On How to Fail podcast, Elizabeth Day asks interviewees about three of their failures, what they have learnt from them and how they have altered because of them.
In sharing our failures we become stronger. In sharing our failures we realise there is nothing to fear from them. In sharing our failures we become more human. So, in sharing our failures we share ourselves.Elizabeth Day: How to Fail
This post has been sitting in my drafts for a while. There is a vulnerability to opening up about your failures. We still live in a world full of filters, where perfection is idealised. But nobody is perfect and we all make mistakes.
Day has been part of building a movement that praises imperfections and celebrates failures. If we don’t fail, we don’t learn and grow; thus we are unable to improve and do better. So in honour of my favourite podcast, I have delved into a few of my own failures.
To become a lifeguard
At the age of 17 my mum suggested that I train to become a lifeguard. This seemed like a good idea as I love swimming and needed a job. But, oh boy, I did not realise how demanding it would be. In my head I thought I would just sit on a pedestal by a pool, reading a book and occasionally blow a whistle! In reality you get given a huge binder full of biology and first aid that you have to learn and get tested on. On top of the academia, you also have to be pretty physically fit. Needless to say, I was overwhelmed from the first training session. On top of these demands I was juggling year 12 retakes and upping my game on year 13 work so that I could ensure passes on A Levels.
It very quickly all became too much. So naturally as most teenagers do, I took it out on my mum (sorry mum). Lots of tantrums and screaming matches. It wasn’t my mums fault; she had made a suggestion and hadn’t forced me into anything.
I never put my all into it because I didn’t really want to do it – which I now recognise is an extremely privileged position to be in. I used to look back and regret that I didn’t try harder to become a qualified lifeguard, until realising this was only because I was comparing myself to others who I deemed to have accomplished a lot more than I had.
I was putting way too much pressure on myself and looking back I realise that I was only trying to prove to myself that I was worthy. But I was and still am so worthy. I managed to pull myself back from failing all my A levels, getting decent grades without having to retake a year. And I did this whilst juggling a part time job at a hairdressers (which I loved).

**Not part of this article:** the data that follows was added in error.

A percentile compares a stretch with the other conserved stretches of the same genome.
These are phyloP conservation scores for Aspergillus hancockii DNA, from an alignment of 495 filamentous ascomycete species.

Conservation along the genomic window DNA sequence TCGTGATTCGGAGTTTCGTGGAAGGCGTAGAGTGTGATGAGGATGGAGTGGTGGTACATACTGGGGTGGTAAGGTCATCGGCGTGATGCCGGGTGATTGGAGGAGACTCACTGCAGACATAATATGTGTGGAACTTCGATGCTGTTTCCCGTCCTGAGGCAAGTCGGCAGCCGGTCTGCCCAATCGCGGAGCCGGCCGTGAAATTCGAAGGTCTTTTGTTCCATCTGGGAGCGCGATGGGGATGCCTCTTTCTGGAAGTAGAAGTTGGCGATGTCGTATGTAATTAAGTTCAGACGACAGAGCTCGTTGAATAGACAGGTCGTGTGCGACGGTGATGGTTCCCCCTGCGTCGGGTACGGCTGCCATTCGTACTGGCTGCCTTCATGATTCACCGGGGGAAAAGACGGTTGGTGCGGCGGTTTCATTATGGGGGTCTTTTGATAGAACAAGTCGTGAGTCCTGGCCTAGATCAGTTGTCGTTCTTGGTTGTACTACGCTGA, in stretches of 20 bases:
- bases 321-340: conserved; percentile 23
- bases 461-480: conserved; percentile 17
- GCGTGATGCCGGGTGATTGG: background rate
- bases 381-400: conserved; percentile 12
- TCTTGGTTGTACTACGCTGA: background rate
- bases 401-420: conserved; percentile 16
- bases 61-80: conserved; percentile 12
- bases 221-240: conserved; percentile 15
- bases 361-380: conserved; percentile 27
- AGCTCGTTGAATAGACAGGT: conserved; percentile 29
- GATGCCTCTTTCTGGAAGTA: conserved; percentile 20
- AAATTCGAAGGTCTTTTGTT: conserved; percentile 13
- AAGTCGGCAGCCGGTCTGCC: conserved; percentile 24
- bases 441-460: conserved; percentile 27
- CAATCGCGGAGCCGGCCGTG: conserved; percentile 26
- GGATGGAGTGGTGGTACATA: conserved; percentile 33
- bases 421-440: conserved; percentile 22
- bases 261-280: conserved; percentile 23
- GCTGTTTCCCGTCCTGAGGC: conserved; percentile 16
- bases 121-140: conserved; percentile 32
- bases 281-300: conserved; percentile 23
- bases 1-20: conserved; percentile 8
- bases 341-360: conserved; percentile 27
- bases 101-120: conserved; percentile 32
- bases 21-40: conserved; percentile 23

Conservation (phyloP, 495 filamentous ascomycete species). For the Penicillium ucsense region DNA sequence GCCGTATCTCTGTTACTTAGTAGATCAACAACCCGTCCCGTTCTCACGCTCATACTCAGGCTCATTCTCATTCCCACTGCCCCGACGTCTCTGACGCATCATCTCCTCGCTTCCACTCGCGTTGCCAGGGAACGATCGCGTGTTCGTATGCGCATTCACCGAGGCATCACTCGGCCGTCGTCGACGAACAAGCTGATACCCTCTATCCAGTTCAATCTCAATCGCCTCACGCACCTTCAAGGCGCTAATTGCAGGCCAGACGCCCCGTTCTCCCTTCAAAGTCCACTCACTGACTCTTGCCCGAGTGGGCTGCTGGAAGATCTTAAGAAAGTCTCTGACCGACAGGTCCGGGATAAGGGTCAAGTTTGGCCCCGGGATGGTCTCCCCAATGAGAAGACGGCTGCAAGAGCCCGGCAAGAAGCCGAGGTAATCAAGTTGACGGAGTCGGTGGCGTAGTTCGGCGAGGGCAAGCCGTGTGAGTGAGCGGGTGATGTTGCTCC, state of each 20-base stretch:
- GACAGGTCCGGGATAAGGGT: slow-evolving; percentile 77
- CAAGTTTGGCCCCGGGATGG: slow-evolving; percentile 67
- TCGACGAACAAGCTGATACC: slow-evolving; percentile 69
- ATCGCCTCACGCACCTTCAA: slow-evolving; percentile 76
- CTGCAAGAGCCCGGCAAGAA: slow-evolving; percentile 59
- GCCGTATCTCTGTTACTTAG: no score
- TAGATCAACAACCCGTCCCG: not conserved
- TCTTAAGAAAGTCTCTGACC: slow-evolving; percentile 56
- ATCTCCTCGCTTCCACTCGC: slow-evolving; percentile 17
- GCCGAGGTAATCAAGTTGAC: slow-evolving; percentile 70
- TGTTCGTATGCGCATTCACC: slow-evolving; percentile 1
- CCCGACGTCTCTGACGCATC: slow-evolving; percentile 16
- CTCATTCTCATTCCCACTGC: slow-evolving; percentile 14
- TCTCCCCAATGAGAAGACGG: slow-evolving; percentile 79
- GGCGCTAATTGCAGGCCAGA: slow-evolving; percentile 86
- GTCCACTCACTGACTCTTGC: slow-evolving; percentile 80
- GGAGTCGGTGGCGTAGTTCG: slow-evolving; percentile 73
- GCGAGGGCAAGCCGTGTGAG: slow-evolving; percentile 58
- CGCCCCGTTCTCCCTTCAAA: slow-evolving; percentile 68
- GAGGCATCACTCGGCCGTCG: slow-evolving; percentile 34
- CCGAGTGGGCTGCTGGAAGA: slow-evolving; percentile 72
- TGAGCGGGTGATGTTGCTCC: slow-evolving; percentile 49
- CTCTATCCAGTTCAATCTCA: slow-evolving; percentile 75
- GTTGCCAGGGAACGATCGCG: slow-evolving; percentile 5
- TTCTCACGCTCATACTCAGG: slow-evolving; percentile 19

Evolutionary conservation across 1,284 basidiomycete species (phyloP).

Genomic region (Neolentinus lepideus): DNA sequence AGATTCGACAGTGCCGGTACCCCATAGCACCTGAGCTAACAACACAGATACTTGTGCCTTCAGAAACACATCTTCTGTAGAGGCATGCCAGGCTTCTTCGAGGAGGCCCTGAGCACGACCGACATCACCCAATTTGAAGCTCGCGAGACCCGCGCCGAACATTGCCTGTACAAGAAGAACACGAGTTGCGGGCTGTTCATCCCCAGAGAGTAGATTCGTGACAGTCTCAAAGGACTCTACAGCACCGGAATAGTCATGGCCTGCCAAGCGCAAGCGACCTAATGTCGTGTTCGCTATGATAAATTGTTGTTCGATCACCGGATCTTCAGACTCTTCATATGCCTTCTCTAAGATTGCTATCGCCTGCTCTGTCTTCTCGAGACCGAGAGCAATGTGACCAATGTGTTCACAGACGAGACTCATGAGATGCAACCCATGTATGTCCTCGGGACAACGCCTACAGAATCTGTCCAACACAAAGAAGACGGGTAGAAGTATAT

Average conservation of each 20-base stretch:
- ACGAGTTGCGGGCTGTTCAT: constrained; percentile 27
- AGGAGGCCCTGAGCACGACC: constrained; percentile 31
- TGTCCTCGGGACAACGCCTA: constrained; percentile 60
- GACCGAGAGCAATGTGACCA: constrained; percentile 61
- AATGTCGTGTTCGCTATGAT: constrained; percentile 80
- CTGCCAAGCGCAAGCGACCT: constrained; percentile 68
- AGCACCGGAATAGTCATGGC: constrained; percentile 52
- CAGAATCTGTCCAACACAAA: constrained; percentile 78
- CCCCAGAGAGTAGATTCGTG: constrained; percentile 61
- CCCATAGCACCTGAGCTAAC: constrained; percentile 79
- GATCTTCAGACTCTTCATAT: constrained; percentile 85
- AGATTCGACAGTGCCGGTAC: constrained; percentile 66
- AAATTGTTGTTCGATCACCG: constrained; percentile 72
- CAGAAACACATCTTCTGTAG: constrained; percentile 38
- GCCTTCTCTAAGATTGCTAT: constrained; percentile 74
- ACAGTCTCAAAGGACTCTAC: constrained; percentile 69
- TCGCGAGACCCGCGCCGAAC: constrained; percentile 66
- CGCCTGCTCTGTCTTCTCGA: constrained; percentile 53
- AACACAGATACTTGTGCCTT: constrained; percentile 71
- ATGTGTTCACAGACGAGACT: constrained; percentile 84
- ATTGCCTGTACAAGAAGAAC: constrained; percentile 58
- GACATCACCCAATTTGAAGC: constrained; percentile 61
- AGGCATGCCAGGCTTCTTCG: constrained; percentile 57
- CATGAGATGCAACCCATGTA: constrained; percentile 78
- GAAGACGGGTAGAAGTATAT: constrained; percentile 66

So, I didn’t become a lifeguard and who cares?! Really though, absolutely nobody.
At Lemon Drizzle Cake
Ryan’s favourite cake of all time is a lemon drizzle. Every year I make him one for his birthday. But when I tried to make him one for his 30th, it didn’t quite go to plan. No matter how long I baked it (later with foil over to stop burning), it stayed raw in the middle. I even tried to salvage just the sides for the cake to fall in on itself, becoming engulfed in the raw mixture.
Perfect, that’s what I wanted it to be. The perfect cake to celebrate the big 30! As with my previous failure, this particular baking experience is yet another example of where I have put too much pressure on myself and gone into melt down.
Baking is just one of those things that doesn’t always work out no matter how good you are or how many times you do it. However, this year, whilst in the first lockdown, I did bake the most amazing lemon drizzle. Made even better because Ryan only had to grudgingly share it with me (I didn’t get much). As an amateur baker, enjoyment should be the main ingredient.
ImiFarm has actually been live since 2015 but you wouldn’t know that because I was letting the fear of failure hold me back before I’d even started. I had actually forgotten that I had even set it up! Blogging is something that i’ve wanted to do for so long but I was always too scared to take the plunge because I was letting the fear of others judgement stop me.
This year, I decided that I really wanted to have a go at blogging. Inspired by friends who had also started blogs for themselves, I decided to do the same. And so far it’s been great. The blogging community is lovely, I really enjoy reading others posts and find writing therapeutic.
I’ve learnt to stop worrying about what people think about me. Everyone has their own stuff going on. The fear of judgement still creeps up on me but it has become more of whisper. In the words of Nike, just do it.
I’d love to hear about what you’ve learnt from your failures and how they have shaped you. Share away in the comments below.